Andrew Sullivan approvingly quotes an essay by Professor Manan Ahmed that attacks the claim that Pakistan is a failed state.

It is a peculiar argument, in large part because very few people actually do consider Pakistan a failed state. That said, it is unclear what most people really do fear is likely to happen in Pakistan. We can, however, suggest a few plausible scenarios.

Those most sanguine about the future of Pakistan tend to make the following claims: (1) Pakistan is a modern state with a strong civil society and a powerful military; (2) the Islamic radicals operating along the border with Afghanistan are relatively small in number and are generally quite unpopular. As a consequence, it is tremendously unlikely that any faction or factions of Islamist radicals could actually seize power.

There is also a slightly less sanguine group of analysts who largely accept the above arguments, but are nonetheless skeptical of the capacity of President Zaidari’s government. These analysts ultimately believe that in the worst case scenario, all we’d see is another military takeover (which would be the 4th since 1958) which would lead to the rapid suppression of the Islamist radicals.

The first argument is almost certainly accurate. The chances of the Pakistani Taliban marching into Islamabad and seizing control of the government are vanishingly small. The second argument is more problematic. It assumes, ultimately, that the military could stamp out Islamist radicals quite easily. The current hard fighting in the Swat valley calls that assumption into question.

There remain, in addition, three additional scenarios that could result in unpredictable consequences:

1.  It is likely that we are over-estimating the capabilities and cohesion of the Pakistani military. Insurgencies are notably difficult to defeat, and the Pakistani military is neither trained nor equipped for counter-insurgency operations. Its heavy-handed approach to current operations in the Swat valley follow a classic pattern of overuse of deadly force in counter-insurgency operations that serve to strengthen rather than suppress insurgent movements. In addition, we simply do not know how reliable the Pakistani military would be in the context of a domestic conflict. Traditionally, the collapse of military authority during a civil conflict is not gradual, nor it is often visible beforehand. On the contrary, all it often takes is a single unit to refuse orders to set off a very rapid chain reaction where all units are forced to make a choice to embrace a new order or defend the old. Most analysts considered the Iranian military to be reliable up until elements of the Iranian Air Force defected to the Islamists in early 1979. The situations are not identical, but we should be very cautious about the assumption that the Pakistani military will be either able or willing to suppress the Islamist radicals indefinitely.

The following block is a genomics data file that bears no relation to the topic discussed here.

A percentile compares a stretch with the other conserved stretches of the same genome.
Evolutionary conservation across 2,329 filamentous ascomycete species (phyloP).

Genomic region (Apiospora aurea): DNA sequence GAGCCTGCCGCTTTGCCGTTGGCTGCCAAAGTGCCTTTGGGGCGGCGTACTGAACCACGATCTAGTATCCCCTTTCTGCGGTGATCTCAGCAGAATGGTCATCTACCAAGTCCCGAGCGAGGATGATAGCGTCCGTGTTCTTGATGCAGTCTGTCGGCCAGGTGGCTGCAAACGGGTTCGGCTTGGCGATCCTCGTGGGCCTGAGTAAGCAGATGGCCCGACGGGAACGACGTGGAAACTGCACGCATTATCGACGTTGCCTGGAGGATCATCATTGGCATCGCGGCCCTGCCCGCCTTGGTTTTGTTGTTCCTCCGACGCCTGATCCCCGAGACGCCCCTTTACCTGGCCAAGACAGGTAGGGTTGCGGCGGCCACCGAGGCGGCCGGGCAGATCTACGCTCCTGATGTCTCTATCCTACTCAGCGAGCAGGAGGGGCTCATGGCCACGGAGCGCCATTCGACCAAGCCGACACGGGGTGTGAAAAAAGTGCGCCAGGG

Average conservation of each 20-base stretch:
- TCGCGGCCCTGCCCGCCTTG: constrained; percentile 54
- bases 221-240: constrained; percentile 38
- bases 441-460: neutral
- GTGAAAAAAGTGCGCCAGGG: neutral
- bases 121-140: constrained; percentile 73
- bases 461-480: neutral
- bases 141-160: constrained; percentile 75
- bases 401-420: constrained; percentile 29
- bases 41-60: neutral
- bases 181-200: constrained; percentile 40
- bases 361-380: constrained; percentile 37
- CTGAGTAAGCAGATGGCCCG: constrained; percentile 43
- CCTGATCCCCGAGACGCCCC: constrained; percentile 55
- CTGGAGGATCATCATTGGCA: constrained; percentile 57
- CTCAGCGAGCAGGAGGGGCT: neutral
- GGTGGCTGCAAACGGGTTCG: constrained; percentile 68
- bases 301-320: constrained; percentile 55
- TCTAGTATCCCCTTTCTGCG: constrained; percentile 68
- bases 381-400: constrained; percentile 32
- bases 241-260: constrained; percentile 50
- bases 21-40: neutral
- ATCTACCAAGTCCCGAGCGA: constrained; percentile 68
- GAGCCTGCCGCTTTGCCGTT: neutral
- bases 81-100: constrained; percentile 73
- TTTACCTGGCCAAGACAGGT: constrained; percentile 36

2.  Radical groups often come to power not through conquest nor through elections (though there are examples of both historically), but rather through subversion after having been granted a role in governance. Establishment officials are often tempted to create coalition government and power-sharing arrangements on the notion that it is good advice to keep your friends close and your enemies closer. Once inside the halls of power, however, many radical groups work to expand their power and authority and gradually launch an internal coup — examples include the Sandinistas in Nicaragua in 1979 and the Bolsheviks in Russia in 1917. Negotiations with the Pakistani Taliban create a pathway for this sort of erosion of state institutions from within.

3.  It is often a mistake to assume that because a situation is bad, it is unlikely to get worse. Indeed, when Islamist radicals were operating only in the Northwest Provinces and Federally Administered Tribal areas, optimists argued that they were a localized threat made possible solely by virtue of the lack of government control over those areas. When the radicals moved into the Swat Valley, it was again seen as a localized dynamic, driven by ethnic identity and local issues are much as anything else. In short, conventional wisdom has tended to minimize the potential potency of the Islamist movement by stressing the role of local conditions. The problem is that the strength of radical and revolutionary movements is deceptive. For those outside — like most Pakistani government officials and scholars studying the region — the appeal of the radicals is hard to fathom. It is, as a result, both convenient and comforting to ascribe any successes of the movement to local conditions. Unfortunately, trendlines suggest that we need to take seriously the possibility that the radical Islamist movement in Pakistan has real legs, and that it feeds off structural conditions such as corruption in Pakistan as well as a high level of enthusiasm and commitment from those within its ranks. In short, while there is no reason to panic, we need to also resist the temptation to simply look for reasons to dismiss the threat posed by groups loosely affiliated under the banner of the Pakistani Taliban.

In the short run, collapse of military discipline and internal subversion are more likely pathways to an Islamist takeover in Pakistan than either electoral success or conquest. We need to watch for both these possibilities. In the long run, however, we should spend some time trying to explain the durability and potential growth path of radical groups rather than just looking for reasons to dismiss the threat.

Dr. Bernard I. Finel, an Atlantic Council contributing editor, is a senior fellow at the American Security Project.  This article was originally published at ASP’s Flash Point blog.